Under normal circumstance, I do not like the types of social media strategies that try to can them into basic processes with time limits. Sure, it’s good to have guidelines, but I find that they’re normally too limiting to allow people to make the right decisions. This infographic is somewhat like that, but it’s design is just too cool in its simplicity to ignore it altogether.
As with so many things in the digital age, there’s good and bad that comes with social media. To ask the question of whether or not it’s good or bad is actually pretty foolish; a meal given to a homeless person is a good act but if it’s loaded with poison it’s a bad act. There are more than 50 shades of gray when it comes to social media.
There are those who think that Facebook and Twitter are the only relevant social networks when it comes to business. There are those who go so far as saying that Facebook is all that you need. In truth, both may be right, but that’s strictly from a social perspective. Once you throw search into the equation, Google+, Pinterest, and Tumblr start having a bit more relevance than before.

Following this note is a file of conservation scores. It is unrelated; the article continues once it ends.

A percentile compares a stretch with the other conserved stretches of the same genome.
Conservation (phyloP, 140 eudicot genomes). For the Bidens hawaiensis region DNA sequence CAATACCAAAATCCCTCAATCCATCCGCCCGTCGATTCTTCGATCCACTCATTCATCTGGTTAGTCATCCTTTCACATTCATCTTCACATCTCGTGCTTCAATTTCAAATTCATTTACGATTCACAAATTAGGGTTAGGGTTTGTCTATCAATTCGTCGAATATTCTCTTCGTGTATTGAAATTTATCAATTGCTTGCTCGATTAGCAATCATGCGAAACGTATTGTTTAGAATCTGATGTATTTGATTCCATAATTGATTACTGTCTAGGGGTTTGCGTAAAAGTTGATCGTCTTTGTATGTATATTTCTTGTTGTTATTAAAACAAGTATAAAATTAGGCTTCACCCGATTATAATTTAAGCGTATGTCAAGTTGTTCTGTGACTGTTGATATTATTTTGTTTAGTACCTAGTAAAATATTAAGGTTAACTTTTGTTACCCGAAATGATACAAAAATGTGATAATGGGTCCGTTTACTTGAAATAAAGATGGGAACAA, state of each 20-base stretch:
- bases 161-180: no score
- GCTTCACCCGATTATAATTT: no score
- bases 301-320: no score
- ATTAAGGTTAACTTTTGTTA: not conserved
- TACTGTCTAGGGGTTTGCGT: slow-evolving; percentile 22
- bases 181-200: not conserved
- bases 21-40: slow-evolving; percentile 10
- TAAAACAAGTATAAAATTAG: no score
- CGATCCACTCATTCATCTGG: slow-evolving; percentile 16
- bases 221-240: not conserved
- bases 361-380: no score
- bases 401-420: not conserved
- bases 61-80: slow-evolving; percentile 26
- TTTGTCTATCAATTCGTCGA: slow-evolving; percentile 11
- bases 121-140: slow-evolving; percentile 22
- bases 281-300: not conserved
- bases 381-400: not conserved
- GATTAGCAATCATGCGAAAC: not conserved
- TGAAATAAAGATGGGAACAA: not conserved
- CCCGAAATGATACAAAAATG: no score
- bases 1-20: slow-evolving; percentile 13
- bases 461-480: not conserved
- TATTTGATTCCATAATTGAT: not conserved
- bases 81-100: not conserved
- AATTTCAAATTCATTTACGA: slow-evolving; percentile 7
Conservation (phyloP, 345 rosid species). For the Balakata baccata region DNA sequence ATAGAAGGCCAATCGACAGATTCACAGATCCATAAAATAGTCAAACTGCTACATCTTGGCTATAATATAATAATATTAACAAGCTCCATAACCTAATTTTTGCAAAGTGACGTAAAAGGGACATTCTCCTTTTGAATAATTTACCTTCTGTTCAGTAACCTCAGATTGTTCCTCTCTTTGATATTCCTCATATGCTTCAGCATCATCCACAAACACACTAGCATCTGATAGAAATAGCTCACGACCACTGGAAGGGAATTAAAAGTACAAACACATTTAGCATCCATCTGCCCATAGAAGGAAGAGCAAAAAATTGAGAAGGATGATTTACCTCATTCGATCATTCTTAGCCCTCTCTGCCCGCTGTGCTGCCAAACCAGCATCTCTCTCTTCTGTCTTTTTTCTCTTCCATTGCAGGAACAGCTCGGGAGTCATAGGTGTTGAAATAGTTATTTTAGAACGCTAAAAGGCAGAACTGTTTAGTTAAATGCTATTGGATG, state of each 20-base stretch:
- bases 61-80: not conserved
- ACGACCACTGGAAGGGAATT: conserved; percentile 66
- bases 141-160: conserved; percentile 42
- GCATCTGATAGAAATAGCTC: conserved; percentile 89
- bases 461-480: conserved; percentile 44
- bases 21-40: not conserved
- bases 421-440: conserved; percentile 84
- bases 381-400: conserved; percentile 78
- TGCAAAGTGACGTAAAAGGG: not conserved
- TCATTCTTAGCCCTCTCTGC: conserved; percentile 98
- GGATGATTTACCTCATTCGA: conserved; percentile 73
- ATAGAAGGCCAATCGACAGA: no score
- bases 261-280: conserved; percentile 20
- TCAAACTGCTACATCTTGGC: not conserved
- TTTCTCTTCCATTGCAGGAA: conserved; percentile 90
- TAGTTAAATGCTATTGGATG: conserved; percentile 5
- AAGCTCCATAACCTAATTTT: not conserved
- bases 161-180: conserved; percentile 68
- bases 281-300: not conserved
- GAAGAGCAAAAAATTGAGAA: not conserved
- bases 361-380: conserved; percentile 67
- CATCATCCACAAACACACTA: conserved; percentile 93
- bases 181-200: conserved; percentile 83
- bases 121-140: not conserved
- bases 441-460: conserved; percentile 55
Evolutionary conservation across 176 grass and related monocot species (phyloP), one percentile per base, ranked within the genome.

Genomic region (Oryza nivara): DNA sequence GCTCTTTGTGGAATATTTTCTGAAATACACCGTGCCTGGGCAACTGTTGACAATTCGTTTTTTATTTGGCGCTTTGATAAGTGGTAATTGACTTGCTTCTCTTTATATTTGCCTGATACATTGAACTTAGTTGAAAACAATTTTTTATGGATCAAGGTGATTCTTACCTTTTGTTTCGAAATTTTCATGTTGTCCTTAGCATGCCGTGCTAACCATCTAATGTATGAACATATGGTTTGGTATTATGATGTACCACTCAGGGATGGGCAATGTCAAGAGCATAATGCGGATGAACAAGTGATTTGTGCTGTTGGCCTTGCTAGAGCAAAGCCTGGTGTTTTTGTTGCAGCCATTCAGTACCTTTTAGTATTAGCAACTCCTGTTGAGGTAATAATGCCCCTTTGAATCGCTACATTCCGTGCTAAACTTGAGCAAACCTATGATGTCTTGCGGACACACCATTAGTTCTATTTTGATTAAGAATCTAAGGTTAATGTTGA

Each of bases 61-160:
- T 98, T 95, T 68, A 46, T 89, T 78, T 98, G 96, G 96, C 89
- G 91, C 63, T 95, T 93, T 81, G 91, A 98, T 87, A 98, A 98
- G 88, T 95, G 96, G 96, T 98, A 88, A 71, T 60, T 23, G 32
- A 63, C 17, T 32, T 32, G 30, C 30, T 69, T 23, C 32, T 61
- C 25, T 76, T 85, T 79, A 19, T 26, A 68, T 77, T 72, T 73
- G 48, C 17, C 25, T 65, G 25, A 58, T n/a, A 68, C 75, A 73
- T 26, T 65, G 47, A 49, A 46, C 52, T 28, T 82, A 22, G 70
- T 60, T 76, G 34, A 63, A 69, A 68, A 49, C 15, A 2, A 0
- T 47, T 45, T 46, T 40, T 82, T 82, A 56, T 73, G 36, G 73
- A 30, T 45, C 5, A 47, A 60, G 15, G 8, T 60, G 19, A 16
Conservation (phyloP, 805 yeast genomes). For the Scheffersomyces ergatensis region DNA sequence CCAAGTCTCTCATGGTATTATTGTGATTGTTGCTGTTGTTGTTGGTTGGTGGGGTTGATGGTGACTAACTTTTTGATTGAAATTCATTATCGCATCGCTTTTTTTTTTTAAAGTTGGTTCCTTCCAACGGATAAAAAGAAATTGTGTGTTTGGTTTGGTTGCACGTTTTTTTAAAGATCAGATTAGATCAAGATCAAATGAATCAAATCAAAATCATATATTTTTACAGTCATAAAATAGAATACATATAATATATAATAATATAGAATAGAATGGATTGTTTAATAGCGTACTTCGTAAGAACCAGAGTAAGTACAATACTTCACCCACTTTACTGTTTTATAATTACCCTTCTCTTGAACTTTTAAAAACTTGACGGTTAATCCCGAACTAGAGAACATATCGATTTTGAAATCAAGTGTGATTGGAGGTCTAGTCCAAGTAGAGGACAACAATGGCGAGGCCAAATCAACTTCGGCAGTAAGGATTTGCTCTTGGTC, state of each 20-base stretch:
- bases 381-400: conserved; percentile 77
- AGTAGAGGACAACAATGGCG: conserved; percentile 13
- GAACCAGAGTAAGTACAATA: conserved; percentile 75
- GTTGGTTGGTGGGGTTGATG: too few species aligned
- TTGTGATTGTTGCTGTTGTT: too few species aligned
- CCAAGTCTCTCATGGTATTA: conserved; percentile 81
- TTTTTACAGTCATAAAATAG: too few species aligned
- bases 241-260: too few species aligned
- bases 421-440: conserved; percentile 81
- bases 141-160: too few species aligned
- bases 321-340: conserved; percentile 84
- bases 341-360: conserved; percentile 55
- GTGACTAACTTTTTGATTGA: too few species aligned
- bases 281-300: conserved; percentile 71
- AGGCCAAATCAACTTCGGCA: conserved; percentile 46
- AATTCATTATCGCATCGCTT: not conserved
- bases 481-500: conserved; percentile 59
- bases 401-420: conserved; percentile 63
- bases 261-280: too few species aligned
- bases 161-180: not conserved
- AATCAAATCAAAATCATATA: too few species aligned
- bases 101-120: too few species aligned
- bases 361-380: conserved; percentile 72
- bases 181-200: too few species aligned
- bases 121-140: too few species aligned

It seems like social media sites either receive great reviews or horrible reviews—there’s no in between. Critics cite Facebook, Twitter and Instagram as the causes for poor social skills in children and adults. They also say social media produces false information and it’s the cause for people losing focus at work.
When it comes to social media advice, the majority of the common catch phrases are there for a reason. Tips like “be engaging” and “communicate, don’t broadcast” are sound pieces of advice despite the annoying frequency that they’re used by gurus. There’s one common tip that is more than just annoying. In many ways, it’s actually wrong.